Presentation on theme: "Dipti Jethani RN BSN Alverno College All motion clips/images not labeled obtained from Microsoft Clip Art."— Presentation transcript:
Dipti Jethani RN BSN Alverno College All motion clips/images not labeled obtained from Microsoft Clip Art
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NavigationObjectivesIncidence Risk FactorsStages of UlcersPrevention PathophysiologyComplicationsTreatment
Learner will be able to identify the stages of pressure ulcers Learner will be able to identify patients at risk for pressure ulcers Learner will be able to identify 3 ways to decrease risk and incidence of pressure ulcers Learner will be able to identify 3 complications of pressure ulcers
Grace is an 84 year old female who was recently admitted into the hospital with a diagnosis of Pneumonia. She has been weak, she used a cane before admittance in the hospital. She now is only mobile per wheel chair. She also is an uncontrolled Type II Diabetic (Non-Insulin Dependent) HOW WILL YOU PREVENT HER FROM DEVELOPING PRESSURE ULCERS? Doheny, Patrick. (2007). Happy planet one. [Photograph]. Retrieved from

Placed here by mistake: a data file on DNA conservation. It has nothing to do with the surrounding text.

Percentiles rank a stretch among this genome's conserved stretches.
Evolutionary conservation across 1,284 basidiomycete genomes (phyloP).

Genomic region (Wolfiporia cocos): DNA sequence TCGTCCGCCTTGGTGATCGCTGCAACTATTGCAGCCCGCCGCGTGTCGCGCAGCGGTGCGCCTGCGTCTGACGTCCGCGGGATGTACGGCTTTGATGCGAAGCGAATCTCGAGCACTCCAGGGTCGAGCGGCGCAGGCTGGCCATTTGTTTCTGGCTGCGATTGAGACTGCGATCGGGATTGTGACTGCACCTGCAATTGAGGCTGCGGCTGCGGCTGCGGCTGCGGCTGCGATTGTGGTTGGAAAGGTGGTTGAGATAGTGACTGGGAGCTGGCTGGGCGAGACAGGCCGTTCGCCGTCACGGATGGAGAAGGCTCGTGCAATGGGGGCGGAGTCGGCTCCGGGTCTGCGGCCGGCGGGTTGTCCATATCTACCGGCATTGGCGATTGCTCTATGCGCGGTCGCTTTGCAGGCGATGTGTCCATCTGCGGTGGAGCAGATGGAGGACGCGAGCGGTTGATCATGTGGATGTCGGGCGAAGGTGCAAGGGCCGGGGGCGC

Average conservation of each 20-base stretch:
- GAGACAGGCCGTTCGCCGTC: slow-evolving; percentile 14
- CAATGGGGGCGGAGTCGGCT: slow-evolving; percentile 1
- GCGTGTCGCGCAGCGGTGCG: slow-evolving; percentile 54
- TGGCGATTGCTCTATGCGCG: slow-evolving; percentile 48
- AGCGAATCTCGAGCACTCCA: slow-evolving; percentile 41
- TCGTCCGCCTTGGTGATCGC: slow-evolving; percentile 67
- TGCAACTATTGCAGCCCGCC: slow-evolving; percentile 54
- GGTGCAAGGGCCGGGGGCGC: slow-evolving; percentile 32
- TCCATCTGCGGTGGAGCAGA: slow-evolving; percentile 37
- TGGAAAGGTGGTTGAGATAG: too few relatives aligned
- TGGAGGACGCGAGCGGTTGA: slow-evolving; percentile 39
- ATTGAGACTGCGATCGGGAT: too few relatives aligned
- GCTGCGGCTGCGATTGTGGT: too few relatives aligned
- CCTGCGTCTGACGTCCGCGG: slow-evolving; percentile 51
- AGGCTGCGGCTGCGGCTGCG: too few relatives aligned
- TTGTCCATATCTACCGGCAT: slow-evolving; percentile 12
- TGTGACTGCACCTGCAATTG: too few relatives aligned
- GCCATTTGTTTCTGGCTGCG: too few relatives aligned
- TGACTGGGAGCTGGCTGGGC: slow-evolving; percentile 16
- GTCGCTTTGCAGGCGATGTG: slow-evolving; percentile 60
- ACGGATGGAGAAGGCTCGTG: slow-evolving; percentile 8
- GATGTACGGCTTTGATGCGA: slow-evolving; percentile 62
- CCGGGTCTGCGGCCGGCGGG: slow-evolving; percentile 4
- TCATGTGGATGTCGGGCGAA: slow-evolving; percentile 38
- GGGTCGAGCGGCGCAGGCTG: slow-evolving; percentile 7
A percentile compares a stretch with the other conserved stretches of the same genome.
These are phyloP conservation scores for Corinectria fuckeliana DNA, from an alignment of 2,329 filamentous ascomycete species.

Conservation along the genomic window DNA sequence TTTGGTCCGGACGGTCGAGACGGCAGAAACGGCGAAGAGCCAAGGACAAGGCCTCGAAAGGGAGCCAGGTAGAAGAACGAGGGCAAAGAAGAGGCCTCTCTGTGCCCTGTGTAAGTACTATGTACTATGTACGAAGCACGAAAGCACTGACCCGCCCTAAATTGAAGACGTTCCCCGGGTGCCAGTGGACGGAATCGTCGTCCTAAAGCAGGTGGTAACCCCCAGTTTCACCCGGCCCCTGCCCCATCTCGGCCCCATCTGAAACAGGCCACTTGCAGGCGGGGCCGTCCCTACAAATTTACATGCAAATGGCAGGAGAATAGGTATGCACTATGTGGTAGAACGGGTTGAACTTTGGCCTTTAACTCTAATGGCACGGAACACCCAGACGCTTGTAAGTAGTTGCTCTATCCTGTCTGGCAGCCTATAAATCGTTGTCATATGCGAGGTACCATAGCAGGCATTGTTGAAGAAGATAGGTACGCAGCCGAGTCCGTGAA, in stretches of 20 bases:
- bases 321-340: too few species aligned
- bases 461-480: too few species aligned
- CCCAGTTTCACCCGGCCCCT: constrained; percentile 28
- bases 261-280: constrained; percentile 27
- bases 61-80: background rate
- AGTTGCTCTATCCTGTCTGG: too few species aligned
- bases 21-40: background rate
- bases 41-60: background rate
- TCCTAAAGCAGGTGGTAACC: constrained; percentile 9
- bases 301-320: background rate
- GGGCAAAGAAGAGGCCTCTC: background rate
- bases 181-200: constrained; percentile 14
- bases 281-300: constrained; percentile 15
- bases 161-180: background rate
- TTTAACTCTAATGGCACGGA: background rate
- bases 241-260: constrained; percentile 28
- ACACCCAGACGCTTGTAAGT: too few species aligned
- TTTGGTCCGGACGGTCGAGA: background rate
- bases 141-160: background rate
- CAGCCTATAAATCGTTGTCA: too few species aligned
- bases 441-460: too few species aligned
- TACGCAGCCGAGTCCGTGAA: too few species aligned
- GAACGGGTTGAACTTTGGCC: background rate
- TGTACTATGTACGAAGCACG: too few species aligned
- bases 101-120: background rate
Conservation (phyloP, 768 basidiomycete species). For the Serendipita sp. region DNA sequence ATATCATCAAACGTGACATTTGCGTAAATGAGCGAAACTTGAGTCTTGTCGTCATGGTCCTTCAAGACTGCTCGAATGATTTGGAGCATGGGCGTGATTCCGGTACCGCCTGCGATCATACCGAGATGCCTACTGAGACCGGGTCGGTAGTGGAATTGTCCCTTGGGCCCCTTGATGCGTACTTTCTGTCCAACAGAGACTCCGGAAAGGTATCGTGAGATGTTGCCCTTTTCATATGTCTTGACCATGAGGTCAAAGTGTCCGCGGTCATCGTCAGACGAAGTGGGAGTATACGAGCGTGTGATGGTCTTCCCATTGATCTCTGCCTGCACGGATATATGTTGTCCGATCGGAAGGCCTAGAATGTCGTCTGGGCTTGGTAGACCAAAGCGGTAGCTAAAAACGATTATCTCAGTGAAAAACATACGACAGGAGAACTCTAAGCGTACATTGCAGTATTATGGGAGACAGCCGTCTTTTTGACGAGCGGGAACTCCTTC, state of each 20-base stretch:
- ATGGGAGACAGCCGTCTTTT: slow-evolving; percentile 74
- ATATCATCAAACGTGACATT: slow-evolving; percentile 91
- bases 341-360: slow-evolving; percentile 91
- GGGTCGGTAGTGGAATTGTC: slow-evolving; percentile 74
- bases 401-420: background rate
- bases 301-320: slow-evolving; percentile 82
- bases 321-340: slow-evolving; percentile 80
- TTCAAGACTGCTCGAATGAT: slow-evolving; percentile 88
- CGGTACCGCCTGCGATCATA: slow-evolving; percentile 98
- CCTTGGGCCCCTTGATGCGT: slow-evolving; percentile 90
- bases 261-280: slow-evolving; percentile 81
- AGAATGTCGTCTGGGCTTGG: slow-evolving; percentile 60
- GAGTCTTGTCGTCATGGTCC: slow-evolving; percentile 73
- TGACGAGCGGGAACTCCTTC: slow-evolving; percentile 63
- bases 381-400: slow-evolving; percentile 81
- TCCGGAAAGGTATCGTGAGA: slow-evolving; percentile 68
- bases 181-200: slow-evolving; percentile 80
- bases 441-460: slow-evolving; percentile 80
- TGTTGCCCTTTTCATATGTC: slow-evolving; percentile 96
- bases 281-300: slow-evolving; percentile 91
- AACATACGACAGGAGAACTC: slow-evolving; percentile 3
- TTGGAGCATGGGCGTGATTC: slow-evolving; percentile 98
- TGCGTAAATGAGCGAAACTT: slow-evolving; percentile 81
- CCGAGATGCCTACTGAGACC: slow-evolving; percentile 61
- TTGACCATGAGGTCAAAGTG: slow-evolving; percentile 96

a. Age Age b. Lack of Mobility Lack of Mobility c. Diabetes Diabetes d. Having Pneumonia Having Pneumonia e. Having a cane – she’ll beat the nurses up! Having a cane – she’ll beat the nurses up! Click Here To Read Case Study Narrative
Although this is a good answer, there is another answer more fitting than this one, try again.
Three Layers Epidermis Outermost Layer Contains sensory receptors for pain, temp, touch, vibration, and pressure detection Barrier to preserve moisture, vitamins, minerals, and proteins Dermis Lies beneath the epidermis, deeper and thicker too Contains connective tissue, & sebaceous glands Contains fat &sweat glands Subcutaneous Tissue Layer of fat and connective tissue Layer of insulation to conserve body heat Lippincott Williams and Wilkins, 2011 National Pressure Ulcer Advisory Panel (2007). For Educational Purposes.